Written by Trey Fluellen, AmeriCorps Member serving on the AT&T Aspire Team at Broadmoor High School

This semester has been extremely busy for our team. We've been involved in many activities in and out of school.  During the MLK day of service, our team played a huge part in the community development in the Gus Young area of Baton Rouge. We were also invited to a military ball put on by our renowned JROTC program. In addition, our Team Leader Chenice Samuel and I were invited to a Red Jacket Society event, where I was honored to be a panelist. All of these activities led up to our culminating event: our first Annual Black History Program.  

Jasmine Evans was the point person for the event. She put in immense work before the program could even start. Gathering all of the performers, speakers, and attendees was a great asset to the success of the event.  While organizing the schedule she also worked hand in hand with staff and administration to make sure all bases were covered. She also contributed to the implementation in then program by being a stage manager during the event. Even after some minor hiccups throughout the performances she managed to still coordinate a smooth transition.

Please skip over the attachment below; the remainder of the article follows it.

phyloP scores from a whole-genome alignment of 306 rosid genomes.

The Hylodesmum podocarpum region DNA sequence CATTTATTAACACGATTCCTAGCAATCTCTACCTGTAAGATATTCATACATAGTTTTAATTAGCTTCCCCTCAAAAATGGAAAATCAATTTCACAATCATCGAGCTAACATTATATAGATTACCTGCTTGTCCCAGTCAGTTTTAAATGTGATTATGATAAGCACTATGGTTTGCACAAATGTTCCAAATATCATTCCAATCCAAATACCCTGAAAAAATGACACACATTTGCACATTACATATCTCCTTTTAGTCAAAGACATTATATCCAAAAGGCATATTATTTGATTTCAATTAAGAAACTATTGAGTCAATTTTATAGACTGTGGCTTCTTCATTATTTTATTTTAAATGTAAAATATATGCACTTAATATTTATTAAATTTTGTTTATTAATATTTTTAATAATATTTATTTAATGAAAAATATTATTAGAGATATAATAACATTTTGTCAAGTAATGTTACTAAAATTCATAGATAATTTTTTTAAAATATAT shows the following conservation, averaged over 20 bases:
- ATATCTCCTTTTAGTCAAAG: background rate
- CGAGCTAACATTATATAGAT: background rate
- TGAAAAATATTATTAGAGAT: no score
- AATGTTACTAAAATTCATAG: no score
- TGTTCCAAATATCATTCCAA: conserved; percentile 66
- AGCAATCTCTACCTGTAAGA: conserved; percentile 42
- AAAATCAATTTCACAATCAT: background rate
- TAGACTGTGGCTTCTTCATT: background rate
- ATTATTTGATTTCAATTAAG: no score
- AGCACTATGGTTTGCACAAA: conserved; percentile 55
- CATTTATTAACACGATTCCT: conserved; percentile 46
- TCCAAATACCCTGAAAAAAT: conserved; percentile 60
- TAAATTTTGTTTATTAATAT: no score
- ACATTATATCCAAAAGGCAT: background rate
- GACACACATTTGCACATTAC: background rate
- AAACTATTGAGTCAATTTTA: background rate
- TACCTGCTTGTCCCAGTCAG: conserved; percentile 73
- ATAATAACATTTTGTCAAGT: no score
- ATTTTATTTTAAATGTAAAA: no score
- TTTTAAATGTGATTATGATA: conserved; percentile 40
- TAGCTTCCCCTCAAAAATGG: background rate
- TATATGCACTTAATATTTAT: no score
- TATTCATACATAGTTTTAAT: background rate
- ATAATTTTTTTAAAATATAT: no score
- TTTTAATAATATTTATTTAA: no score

The event was hosted by Terrell*, a new freshman that was eager to make his presence known on campus.The performances were outstanding, and the audience were really impressed with the entire program. District Attorney Jarvis Parsons came as an invited speaker and shared a few touching experiences. City Year AmeriCorps members Sheldon Gilton and Benjamin Washington (pictured above) did a spoken word and live painting that wowed the crowd. Also, Impact Manager Troy Chapman came out to play bass with two of Broadmoor's finest musicians, students Marion* and Roy*.  A plethora of Broadmoor's hidden poets, musicians, and speakers stunned administration, including East Baton Rouge Superintendent Warren Drake, who was also in attendance.

After the event, Principal Boatner made it clear that he was really proud of the program. We received tons of praise from students, faculty, and our fellow City Year family that attended. Assistant Principal Sampson said, "I didn’t even know we had that much talent at this school. I must commend you all for finding them." We also were surprised with our students; we knew that they would do great, but they exceeded all expectations and knocked it out of the park.  We all were grateful that they really took the time out to practice and show us that they wanted to make us proud.  This Black History Program opened some eyes, hearts, and ears not only to black history but to the capabilities of the black students at our school.

*Student names have been changed.

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